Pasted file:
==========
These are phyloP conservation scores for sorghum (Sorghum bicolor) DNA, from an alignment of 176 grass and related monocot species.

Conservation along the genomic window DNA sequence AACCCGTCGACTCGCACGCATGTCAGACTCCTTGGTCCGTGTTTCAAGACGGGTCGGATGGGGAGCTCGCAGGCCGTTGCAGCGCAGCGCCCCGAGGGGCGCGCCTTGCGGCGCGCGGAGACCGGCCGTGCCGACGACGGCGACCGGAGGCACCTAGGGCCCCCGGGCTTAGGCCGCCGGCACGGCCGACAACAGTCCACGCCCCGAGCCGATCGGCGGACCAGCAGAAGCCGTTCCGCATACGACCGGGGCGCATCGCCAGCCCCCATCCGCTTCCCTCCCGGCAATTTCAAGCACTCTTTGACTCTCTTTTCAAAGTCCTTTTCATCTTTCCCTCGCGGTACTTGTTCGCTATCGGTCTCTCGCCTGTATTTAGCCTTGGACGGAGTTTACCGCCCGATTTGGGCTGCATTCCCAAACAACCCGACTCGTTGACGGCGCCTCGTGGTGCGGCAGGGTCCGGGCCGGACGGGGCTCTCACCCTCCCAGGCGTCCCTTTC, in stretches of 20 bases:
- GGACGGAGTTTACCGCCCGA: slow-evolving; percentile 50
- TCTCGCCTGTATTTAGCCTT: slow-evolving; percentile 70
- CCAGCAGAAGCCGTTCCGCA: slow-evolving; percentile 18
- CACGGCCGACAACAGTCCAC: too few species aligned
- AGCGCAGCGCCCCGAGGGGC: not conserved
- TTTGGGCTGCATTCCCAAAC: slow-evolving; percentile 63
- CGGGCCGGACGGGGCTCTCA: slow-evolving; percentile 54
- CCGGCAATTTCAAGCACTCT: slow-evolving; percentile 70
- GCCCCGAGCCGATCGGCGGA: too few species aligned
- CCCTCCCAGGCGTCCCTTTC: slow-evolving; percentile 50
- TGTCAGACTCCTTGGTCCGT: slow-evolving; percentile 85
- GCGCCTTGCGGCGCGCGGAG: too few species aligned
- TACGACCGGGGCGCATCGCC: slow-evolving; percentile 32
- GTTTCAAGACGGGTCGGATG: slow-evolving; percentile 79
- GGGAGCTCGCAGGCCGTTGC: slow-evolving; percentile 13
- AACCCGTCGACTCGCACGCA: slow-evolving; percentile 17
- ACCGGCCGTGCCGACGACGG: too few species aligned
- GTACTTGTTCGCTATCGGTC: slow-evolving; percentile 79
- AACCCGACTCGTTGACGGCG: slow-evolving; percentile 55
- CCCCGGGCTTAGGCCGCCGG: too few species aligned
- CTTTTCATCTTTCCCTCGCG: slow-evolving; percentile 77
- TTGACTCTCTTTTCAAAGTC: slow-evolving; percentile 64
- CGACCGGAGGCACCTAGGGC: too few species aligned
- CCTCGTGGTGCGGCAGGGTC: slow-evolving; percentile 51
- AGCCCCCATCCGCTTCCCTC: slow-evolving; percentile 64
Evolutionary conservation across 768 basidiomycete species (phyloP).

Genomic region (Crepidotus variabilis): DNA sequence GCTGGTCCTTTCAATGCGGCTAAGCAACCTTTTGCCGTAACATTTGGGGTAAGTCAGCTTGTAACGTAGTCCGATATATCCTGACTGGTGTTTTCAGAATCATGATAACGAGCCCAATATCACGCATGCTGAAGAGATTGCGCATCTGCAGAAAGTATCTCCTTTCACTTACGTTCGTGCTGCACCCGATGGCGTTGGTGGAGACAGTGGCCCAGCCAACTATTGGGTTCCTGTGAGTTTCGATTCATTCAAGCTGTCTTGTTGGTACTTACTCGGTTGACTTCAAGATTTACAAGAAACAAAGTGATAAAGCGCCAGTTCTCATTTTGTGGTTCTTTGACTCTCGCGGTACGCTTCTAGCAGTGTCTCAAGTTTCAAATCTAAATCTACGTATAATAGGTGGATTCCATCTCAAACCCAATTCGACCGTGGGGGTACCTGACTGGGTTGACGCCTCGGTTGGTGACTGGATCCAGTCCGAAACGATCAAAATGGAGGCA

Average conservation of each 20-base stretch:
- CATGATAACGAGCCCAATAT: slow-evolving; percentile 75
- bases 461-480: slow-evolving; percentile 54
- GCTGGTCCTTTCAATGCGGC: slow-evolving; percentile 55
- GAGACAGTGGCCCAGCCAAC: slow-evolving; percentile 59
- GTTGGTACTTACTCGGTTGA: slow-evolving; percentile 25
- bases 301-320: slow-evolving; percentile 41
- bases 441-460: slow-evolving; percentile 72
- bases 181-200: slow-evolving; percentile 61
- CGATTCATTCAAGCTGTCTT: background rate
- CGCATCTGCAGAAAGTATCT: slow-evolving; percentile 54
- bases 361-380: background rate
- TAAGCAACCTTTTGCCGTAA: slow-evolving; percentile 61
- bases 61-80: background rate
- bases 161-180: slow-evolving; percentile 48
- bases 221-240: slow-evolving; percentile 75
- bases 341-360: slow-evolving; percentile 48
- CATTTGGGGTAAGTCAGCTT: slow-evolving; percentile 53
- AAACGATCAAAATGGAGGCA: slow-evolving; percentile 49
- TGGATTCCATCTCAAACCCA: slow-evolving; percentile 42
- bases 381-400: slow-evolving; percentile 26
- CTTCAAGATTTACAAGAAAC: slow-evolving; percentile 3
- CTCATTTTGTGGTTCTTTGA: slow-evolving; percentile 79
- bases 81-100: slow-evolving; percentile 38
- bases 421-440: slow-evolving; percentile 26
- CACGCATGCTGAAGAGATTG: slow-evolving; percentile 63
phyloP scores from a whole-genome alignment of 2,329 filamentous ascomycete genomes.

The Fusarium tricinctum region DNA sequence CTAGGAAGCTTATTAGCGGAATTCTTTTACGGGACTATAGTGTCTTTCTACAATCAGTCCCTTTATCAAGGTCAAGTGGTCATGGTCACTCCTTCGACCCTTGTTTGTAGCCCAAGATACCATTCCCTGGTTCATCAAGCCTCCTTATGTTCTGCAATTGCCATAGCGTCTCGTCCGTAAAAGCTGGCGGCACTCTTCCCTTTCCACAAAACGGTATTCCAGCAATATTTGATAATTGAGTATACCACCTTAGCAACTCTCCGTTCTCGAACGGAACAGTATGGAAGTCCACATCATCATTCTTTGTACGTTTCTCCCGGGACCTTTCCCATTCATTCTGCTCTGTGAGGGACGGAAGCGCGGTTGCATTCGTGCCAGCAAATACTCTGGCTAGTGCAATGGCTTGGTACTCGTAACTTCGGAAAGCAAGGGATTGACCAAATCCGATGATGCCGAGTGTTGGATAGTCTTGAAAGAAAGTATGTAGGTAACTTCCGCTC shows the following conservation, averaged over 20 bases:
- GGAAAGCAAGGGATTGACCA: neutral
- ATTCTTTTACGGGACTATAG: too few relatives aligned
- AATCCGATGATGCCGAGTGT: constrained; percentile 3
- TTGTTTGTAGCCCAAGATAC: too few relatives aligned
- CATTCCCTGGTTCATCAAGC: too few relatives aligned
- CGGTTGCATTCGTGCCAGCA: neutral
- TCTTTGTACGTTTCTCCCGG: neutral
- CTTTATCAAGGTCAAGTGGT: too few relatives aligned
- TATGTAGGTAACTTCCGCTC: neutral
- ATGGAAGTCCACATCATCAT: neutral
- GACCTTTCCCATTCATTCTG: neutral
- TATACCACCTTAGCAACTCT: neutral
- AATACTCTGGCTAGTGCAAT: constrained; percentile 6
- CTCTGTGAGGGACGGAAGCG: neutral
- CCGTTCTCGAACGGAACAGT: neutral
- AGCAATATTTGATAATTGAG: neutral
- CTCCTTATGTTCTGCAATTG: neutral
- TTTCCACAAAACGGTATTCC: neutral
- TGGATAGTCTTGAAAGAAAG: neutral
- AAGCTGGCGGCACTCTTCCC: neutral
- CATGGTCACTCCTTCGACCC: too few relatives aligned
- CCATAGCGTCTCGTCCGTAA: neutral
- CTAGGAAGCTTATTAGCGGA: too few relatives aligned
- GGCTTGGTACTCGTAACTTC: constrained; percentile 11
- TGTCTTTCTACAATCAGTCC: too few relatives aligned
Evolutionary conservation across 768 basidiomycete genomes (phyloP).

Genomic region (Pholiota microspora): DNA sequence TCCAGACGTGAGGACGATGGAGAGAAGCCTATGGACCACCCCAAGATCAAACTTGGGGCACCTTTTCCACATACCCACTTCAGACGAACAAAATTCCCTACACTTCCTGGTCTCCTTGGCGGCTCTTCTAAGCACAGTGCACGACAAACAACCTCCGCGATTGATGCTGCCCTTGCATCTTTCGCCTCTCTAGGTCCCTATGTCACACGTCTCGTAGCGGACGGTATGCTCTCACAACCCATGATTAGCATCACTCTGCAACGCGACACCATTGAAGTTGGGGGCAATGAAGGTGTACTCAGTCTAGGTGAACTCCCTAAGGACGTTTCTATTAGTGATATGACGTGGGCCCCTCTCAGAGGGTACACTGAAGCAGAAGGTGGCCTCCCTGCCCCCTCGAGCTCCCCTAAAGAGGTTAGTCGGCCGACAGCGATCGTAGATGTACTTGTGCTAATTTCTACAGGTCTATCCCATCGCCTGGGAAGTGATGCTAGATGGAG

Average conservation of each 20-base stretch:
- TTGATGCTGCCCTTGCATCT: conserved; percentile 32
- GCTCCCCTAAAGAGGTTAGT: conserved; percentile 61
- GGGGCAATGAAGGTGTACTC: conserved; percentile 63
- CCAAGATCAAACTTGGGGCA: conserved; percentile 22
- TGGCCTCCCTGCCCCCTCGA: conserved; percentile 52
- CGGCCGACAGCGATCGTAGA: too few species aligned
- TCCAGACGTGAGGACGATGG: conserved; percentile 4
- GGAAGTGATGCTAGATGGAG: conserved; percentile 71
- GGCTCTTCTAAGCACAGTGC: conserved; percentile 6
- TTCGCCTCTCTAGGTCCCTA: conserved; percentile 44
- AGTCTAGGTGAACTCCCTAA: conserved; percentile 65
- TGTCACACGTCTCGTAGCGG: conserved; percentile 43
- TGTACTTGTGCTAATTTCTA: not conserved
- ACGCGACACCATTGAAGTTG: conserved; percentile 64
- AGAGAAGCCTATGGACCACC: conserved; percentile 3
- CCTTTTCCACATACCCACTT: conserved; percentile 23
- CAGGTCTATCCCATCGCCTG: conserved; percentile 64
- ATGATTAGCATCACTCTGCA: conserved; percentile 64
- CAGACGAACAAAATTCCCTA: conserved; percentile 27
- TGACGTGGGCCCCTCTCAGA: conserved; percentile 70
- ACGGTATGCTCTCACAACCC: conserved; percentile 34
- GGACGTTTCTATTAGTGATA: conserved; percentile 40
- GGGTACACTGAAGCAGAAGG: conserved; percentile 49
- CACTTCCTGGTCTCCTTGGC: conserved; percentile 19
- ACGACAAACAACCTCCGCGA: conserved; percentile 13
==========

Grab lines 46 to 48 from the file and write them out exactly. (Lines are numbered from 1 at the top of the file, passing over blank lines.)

- bases 341-360: slow-evolving; percentile 48
- CATTTGGGGTAAGTCAGCTT: slow-evolving; percentile 53
- AAACGATCAAAATGGAGGCA: slow-evolving; percentile 49